The Muslims were not the only immigrants to Britain.

There were Sikhs and Hindus as well, who fared much better, on the whole: their rates of unemployment are much lower than Muslims’ (indeed, lower than their white contemporaries’); they are underrepresented in prison, unlike Muslims, who are increasingly overrepresented; and they never developed any propensity to violence.

Islamism

provides a utopian and violent ideology of the kind that appeals to disgruntled young men facing all of the existential difficulties of youth. Moreover, Islamic society provides young men with another incentive for Islamism: the maintenance of the domination of women.

The British government

promoted ‘leaders’ of the Muslims, thus giving a golden opportunity to fundamentalists to establish themselves as controllers of government funds and to establish networks of patronage. Not knowing what it was doing, the British government spread Islamic fundamentalism.

Multiculturalism

has been another unwitting ally of Muslim extremism. Multiculturalism has created an informal system, like the late Ottoman empire’s millet system, in which various groups receive their privileges but are expected to live separately and distinctly from everyone else. This serves to prevent the various groups from developing any common identity and stimulates the ascent of political entrepreneurs whose power depends on the maintenance, aggravation, and inflammation of supposed grievances. Islamists are political entrepreneurs with a plausible doctrinal reason for violence. They are now able to extract from society the kind of respect that street muggers demand, and multiculturalism has become the ideological wing of sheer cowardice.

Ghettoised Sweden

Screen Shot 2015-11-26 at 09.06.25Dalrymple points out that last year, Sweden took in 100,000 migrants and this year it is estimated that it will have taken in 190,000, equivalent to 3 per cent of the population. He says:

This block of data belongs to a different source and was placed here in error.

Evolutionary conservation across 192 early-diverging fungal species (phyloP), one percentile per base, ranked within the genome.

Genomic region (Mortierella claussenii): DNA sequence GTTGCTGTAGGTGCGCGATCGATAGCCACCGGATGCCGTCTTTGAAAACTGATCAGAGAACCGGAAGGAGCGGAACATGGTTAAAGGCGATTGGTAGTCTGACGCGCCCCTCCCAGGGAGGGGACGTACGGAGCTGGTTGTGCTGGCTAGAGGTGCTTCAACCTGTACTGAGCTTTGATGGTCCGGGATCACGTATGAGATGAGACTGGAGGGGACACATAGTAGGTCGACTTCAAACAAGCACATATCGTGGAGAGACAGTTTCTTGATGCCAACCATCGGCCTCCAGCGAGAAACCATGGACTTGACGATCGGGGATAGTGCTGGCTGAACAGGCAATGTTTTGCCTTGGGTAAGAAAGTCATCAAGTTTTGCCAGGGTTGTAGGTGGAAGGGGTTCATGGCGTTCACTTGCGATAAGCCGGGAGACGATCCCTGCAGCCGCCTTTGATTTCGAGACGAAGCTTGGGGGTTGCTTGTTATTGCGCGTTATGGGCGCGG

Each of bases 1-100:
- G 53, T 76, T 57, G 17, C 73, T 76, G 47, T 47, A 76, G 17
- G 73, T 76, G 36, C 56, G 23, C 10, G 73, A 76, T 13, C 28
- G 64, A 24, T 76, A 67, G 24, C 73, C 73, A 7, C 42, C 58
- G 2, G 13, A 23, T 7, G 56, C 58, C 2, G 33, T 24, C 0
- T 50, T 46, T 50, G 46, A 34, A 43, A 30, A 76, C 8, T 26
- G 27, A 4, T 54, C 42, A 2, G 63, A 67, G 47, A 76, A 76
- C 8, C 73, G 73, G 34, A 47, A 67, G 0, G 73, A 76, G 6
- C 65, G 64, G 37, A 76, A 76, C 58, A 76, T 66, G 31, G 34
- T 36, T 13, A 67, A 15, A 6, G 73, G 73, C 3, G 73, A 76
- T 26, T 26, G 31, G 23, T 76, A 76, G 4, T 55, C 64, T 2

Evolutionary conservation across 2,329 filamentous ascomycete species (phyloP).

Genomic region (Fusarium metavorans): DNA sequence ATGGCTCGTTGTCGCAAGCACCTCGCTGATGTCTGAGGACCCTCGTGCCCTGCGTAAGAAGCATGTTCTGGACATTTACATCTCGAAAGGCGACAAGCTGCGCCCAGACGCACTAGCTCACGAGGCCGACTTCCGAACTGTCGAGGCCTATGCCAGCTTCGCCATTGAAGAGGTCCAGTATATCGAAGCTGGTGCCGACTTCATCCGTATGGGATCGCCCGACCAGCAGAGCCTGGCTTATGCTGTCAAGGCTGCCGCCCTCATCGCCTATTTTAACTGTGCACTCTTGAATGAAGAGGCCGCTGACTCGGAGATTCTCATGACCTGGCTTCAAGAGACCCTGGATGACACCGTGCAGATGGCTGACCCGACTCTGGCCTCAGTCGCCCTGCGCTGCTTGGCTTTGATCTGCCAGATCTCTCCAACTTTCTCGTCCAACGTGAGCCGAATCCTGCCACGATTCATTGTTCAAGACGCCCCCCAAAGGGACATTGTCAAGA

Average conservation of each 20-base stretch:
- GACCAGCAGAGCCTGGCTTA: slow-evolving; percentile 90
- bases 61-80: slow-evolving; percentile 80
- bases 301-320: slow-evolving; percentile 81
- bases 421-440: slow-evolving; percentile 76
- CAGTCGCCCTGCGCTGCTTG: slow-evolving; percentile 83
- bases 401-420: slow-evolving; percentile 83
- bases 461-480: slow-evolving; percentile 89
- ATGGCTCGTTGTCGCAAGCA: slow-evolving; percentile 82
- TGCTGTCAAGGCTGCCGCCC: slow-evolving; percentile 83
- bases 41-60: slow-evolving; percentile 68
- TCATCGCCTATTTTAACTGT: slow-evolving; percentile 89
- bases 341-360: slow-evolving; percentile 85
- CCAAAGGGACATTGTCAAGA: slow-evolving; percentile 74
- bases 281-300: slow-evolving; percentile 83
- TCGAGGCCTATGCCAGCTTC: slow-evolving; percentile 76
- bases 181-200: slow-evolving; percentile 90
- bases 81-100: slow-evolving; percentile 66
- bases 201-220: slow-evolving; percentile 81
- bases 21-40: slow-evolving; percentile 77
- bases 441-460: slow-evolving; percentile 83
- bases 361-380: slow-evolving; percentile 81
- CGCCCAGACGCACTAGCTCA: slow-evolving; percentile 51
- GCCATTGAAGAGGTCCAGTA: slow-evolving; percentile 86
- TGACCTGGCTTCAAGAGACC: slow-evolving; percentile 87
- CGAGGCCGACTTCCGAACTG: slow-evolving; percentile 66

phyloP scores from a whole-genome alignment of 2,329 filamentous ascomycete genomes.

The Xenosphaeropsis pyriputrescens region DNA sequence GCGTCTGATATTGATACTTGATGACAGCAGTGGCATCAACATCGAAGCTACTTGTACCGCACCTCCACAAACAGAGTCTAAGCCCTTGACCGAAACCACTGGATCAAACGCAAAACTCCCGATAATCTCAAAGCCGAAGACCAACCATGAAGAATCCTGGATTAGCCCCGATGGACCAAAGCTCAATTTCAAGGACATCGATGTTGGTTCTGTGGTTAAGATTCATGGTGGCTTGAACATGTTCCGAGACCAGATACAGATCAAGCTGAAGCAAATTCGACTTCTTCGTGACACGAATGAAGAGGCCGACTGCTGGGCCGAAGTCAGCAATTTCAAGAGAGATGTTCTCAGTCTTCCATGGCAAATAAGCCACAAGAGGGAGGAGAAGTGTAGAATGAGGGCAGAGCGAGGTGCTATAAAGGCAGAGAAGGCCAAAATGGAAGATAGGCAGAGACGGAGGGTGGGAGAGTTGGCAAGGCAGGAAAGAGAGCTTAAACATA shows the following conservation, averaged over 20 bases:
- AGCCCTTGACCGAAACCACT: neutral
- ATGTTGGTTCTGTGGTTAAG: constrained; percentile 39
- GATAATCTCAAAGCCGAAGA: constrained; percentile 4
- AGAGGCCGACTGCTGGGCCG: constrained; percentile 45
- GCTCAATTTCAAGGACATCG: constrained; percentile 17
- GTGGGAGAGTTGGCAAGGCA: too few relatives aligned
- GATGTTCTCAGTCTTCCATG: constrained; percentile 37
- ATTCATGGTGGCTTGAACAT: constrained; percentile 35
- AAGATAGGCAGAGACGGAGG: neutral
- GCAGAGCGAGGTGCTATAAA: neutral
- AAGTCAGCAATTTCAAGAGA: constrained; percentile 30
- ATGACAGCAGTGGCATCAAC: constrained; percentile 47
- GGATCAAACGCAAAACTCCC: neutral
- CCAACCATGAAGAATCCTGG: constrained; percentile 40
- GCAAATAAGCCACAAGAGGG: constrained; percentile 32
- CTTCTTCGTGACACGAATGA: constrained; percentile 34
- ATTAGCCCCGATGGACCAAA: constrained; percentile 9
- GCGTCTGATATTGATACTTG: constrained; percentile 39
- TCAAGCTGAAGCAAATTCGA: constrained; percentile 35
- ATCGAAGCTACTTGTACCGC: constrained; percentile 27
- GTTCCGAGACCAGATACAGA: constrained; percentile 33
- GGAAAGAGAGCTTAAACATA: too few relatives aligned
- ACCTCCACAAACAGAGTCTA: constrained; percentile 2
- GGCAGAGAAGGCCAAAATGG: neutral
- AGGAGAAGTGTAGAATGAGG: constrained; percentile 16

If this rate were to continue for very long, Sweden would be irreversibly changed for ever.

On the London Guardian newspaper’s website, Dalrymple comes across a video about the Sverigedemokraterna or Sweden Democrats, a political party opposed to mass immigration. Dalrymple writes:

The Guardian journalist interviewed young members and made them appear arrogant and unattractive. Whether this was the result of editing or a true representation of them, or both, I cannot say. She herself appeared intolerably smug and self-righteous, arrogant in a different way. She asked the young Swedes what was wrong with vibrant multicultural societies such as Britain and France.

Even from the video,

what was shown, no doubt unintentionally, was that Sweden was not multicultural, it was ghettoised, with practically no contact whatever between the refugees and natives.

The Swedes, says Dalrymple,

throw social security to the refugees as zookeepers throw meat to the lions.

One of the questions of the Guardian journalist to the young Swedes was

Why do you dress so smartly?

The question was asked, says Dalrymple,

in an accusatory tone, as if dressing smartly was yet another of their bad qualities, a derogation of their duty to appear casually or scruffily dressed like almost everyone else in modern society.

For the person who asked it,

any kind of formality in dress was symbolic of élitist or exclusivist political sympathies, whereas casual dress, the prevailing any-old-howism of the majority of the population, was symbolic of democratic and egalitarian sympathies, a demonstration of solidarity with the poor of the world. Whether poor people in Africa actually benefit from rich people dressing in expensively-torn jeans and T-shirts is not important: as with presents, it is the thought that counts.